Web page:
This article, written by JPT Technology Editor Chris Carpenter, contains highlights of paper OTC 30871, “Could Barge LNG Replace FLNG?” by Edward A. Hernandez, Timothy D. Highfield, and Thomas G. Forbes, io consulting, et al. The paper has not been peer reviewed. Copyright 2020 Offshore Technology Conference. Reproduced by permission.

Most currently operating floating liquefied natural gas (FLNG) vessels are ship-shaped and designed for offshore, over-field locations. This approach, however, does not necessarily offer an optimized solution for gas monetization. An alternative solution is barge-based LNG (BLNG), focused on near-shore positioning with liquefaction facilities mounted on a simple floating or grounded substructure with the remainder of the systems decoupled from the liquefaction technology in a separate location. The complete paper addresses the benefits of BLNG and why it is an increasingly viable gas-monetization concept.


BLNG is focused on near-shore or at-shore positioning. The LNG liquefaction facilities are mounted on a simple floating substructure and either moored near shore, connected to shore by a jetty, or set down in a prepared dry dock. The remainder of the system (preprocessing, liquids handling, and storage) is decoupled from the liquefaction technology and can be in separate locations. Examples include an FPSO in deep water over the field; adjacent to onshore gas wells; or, as technology develops in subsea processing and compression, feeding the BLNG facility.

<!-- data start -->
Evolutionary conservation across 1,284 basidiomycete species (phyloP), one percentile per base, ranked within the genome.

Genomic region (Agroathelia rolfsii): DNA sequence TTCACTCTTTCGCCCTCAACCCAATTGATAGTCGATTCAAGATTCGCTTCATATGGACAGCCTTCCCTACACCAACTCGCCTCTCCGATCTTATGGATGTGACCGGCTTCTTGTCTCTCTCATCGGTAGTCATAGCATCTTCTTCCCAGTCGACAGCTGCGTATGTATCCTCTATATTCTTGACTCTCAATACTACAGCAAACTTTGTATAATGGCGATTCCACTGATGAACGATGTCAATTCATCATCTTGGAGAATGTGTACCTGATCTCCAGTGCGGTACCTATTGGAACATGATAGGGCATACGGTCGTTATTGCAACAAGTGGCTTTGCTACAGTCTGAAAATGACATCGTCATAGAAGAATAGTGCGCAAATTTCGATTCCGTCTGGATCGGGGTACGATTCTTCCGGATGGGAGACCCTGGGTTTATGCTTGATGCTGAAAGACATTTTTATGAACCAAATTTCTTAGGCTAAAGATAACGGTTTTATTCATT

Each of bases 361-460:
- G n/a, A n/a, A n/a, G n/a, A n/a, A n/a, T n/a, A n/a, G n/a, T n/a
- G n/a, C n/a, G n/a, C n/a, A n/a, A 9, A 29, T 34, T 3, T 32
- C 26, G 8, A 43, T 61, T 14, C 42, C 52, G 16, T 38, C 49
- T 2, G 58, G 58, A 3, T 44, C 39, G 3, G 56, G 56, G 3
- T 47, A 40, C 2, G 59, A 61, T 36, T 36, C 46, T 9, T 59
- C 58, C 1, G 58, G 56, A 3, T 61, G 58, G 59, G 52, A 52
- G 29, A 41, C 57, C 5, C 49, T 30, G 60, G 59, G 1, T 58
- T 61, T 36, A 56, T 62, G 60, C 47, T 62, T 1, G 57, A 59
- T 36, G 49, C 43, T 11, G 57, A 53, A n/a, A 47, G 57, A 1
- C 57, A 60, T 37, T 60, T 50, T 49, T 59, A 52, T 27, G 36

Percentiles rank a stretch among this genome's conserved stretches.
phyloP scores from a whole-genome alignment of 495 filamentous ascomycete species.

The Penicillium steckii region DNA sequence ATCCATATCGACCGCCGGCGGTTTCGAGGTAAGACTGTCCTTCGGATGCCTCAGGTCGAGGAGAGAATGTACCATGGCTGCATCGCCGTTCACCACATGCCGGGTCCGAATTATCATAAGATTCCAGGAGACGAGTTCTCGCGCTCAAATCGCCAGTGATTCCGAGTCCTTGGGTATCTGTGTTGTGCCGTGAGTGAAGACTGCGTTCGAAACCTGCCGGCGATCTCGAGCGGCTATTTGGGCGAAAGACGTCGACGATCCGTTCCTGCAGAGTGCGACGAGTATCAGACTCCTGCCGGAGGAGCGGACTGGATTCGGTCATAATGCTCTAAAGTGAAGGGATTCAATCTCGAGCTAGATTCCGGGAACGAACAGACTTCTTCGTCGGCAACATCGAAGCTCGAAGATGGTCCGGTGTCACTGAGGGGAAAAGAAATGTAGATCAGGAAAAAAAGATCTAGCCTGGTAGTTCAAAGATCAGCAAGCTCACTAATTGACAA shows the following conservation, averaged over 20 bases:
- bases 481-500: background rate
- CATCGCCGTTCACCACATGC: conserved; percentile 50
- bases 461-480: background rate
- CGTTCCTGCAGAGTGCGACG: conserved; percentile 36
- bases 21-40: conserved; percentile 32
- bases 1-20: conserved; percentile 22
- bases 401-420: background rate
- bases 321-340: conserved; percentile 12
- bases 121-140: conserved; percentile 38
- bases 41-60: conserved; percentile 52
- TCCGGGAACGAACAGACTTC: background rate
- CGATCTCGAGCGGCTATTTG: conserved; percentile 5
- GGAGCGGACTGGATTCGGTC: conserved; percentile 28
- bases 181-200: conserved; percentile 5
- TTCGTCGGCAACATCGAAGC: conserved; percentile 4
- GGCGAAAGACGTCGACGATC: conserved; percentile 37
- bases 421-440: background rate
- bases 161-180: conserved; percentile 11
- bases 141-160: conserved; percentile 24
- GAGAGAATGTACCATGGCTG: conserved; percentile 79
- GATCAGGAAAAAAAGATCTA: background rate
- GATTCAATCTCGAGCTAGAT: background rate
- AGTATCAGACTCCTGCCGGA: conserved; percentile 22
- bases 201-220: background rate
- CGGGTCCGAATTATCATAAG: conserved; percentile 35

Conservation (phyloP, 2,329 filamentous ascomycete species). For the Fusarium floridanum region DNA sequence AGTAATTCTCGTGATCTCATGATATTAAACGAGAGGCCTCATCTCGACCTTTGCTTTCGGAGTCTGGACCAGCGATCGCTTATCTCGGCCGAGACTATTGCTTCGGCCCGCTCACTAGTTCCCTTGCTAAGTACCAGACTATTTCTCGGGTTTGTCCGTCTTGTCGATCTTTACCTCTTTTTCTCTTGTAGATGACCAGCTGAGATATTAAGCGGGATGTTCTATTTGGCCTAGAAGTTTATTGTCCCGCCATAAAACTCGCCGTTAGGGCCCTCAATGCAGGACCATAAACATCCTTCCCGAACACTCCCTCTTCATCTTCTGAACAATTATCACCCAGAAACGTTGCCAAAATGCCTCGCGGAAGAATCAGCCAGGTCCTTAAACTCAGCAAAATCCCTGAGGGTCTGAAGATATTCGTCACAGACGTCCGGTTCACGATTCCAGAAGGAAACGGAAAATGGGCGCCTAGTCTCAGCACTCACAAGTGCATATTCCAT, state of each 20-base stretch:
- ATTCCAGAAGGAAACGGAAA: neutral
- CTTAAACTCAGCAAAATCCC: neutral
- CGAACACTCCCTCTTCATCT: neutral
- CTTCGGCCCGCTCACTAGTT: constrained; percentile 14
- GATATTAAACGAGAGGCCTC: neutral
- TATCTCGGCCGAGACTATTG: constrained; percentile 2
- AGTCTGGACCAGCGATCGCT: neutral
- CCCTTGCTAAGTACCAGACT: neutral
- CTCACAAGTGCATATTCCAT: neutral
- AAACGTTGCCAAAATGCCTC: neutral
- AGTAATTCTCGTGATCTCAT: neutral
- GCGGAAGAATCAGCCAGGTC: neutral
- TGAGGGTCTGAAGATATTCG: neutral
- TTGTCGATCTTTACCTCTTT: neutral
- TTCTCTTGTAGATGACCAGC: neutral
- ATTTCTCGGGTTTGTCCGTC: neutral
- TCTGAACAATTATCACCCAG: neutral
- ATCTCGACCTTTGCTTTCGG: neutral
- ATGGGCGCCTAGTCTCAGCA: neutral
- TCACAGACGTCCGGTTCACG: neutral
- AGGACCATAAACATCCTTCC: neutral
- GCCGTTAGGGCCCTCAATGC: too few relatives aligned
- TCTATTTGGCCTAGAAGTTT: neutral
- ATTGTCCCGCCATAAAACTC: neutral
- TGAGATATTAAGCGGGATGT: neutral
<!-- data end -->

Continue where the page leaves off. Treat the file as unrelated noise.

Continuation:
BLNG concepts typically consist of multiple LNG trains that meet the required throughput. BLNG minimizes project risk by better aligning the phasing of the development with the proving-up of the reservoirs. The approach also could help deliver greater certainty through better control over the scope of supply and fabrication away from remote, low-infrastructure locations.

The authors do not advocate BLNG as a replacement for FLNG in all cases, nor are they critical of current and future FLNG developments. They write that FLNG and BLNG each have their place and that it is important for owners, consultants, and contractors to appreciate the strengths and weaknesses of each so that quality decisions can be reached.

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